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If payday loans can be cheaper than unarranged overdraft borrowing what does it mean for banks?

Ask people which is the more expensive way of borrowing £100 – a payday loan or going overdrawn at their bank and most would probably say the payday loan. People’s perception of payday lenders is one of high interest rates and fees. They’re seen as a prohibitively expensive option.

So it will surprise many to learn that borrowing money on an unarranged overdraft can be more costly than a payday loan, according to consumer group Which?

The charge for a £100 payday loan over 28 days has been capped at £22.40 since January 2015. Dipping into an unarranged overdraft for the same amount and period can cost up to £90.

Customers can access short-term funds more economically than that from their bank, of course. Banks point out, not unreasonably, that they offer loan services – including arranged overdrafts – that are better for customers.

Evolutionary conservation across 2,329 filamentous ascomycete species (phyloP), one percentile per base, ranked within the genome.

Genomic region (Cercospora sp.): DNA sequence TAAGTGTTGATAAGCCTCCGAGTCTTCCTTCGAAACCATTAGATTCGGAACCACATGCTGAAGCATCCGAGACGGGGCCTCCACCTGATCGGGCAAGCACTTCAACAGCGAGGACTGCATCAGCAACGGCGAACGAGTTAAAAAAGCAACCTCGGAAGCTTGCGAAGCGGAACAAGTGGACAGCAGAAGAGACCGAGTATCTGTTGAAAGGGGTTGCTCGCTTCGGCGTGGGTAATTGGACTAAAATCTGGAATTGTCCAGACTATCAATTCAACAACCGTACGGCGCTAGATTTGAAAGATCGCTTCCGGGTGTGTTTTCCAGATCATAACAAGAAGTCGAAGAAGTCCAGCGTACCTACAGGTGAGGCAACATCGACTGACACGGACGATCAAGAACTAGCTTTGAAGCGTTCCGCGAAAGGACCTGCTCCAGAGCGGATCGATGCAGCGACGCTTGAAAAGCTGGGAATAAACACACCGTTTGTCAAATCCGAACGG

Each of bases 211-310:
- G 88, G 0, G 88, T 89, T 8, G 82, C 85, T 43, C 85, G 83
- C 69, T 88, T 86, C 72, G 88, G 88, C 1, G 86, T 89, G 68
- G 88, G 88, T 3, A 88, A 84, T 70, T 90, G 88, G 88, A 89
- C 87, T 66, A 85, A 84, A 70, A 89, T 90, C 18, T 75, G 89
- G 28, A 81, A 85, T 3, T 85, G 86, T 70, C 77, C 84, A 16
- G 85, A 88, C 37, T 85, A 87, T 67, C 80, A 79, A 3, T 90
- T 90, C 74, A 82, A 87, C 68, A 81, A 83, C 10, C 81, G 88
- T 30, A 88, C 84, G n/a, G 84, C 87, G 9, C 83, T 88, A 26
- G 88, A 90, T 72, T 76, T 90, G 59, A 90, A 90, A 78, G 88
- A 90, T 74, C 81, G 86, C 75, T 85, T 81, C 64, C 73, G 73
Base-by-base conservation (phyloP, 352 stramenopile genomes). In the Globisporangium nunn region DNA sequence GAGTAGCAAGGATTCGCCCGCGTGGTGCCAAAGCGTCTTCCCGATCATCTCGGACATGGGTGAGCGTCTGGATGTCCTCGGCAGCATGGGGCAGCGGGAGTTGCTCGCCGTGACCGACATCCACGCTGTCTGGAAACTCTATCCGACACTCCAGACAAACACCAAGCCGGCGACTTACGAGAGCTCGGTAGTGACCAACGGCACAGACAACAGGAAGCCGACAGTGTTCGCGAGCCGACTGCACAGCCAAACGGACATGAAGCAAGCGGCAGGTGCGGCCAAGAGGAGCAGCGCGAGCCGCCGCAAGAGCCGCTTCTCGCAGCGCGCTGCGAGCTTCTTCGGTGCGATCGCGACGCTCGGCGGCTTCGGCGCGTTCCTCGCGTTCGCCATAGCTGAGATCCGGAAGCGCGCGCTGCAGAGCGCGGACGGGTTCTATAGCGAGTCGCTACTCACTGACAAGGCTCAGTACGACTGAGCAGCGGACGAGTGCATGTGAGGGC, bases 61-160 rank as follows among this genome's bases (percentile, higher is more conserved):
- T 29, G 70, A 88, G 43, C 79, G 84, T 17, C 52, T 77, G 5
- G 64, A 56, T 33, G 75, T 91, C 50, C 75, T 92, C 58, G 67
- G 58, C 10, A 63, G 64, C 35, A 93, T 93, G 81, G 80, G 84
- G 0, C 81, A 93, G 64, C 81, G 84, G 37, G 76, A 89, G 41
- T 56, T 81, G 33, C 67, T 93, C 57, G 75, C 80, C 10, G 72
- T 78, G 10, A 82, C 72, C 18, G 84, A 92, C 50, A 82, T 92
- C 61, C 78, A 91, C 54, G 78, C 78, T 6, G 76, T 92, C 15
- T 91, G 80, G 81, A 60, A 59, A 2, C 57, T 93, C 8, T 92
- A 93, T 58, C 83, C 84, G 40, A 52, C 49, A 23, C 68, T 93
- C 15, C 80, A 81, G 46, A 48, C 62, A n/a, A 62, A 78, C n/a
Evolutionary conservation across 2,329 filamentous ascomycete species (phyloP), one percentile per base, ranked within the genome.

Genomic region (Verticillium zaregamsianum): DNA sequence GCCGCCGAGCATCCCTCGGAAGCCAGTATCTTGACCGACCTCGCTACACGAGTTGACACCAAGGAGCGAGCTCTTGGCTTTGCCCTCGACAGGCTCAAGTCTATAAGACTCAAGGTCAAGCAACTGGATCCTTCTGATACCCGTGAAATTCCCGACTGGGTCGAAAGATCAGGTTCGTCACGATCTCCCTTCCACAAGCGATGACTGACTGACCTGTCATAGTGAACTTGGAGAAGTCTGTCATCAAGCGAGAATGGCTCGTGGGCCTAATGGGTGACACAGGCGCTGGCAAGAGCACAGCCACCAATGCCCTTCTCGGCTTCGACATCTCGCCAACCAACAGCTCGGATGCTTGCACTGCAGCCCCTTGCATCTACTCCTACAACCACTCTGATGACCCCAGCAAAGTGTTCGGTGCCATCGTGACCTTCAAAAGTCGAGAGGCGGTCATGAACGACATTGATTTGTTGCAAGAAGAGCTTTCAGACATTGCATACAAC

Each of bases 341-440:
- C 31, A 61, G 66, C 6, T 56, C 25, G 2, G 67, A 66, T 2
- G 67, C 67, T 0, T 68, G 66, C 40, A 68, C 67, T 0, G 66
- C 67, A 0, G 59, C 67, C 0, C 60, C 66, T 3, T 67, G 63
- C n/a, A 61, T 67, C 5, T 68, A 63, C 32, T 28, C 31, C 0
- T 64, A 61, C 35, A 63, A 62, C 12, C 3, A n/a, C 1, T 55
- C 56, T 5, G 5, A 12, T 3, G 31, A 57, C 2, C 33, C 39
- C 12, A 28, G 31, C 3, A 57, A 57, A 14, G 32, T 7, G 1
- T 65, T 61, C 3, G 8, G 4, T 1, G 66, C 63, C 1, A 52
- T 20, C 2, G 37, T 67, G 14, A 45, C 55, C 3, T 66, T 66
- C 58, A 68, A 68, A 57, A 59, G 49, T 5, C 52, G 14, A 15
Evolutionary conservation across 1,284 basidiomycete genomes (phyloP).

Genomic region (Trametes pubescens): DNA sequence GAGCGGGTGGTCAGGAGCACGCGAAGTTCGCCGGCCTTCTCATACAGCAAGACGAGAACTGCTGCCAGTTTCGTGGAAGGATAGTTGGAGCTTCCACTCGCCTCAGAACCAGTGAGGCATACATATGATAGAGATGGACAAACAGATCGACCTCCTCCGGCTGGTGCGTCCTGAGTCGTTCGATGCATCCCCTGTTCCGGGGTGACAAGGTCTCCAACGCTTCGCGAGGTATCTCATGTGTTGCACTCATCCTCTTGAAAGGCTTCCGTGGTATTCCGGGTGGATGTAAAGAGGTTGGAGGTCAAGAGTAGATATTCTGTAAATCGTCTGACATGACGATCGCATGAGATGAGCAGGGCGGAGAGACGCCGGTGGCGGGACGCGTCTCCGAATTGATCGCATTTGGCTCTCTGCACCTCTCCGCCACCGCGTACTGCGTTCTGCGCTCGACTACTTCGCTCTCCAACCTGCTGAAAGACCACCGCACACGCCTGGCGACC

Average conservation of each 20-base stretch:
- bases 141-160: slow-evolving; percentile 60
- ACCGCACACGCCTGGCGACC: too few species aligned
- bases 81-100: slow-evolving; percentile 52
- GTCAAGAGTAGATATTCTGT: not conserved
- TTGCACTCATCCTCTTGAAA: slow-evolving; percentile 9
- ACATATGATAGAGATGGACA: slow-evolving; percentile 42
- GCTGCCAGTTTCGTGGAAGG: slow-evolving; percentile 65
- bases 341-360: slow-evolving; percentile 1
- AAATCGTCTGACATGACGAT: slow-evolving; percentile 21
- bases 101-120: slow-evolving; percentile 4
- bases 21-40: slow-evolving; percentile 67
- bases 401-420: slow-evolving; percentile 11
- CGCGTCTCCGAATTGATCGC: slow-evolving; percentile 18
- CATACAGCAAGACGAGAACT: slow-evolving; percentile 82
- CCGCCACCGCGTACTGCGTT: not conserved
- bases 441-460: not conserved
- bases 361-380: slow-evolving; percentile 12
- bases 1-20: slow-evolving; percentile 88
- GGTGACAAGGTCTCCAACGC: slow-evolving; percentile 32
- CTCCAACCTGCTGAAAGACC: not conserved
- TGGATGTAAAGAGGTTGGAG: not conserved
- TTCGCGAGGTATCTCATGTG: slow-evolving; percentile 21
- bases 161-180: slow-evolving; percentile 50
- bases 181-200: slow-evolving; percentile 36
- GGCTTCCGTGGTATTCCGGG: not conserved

This misses the point that many customers go overdrawn when they cannot get arranged borrowing or during a short-term cash flow situation. The Financial Conduct Authority introduced the cap on payday loans last year to protect these borrowers. They haven’t yet done the same to unarranged bank overdrafts.

Banks and payday lenders form part of an industry where regulations support integrity, fair competition and consumer protection. With unarranged overdrafts, are banks acting in the best interests of consumers under stress?

 

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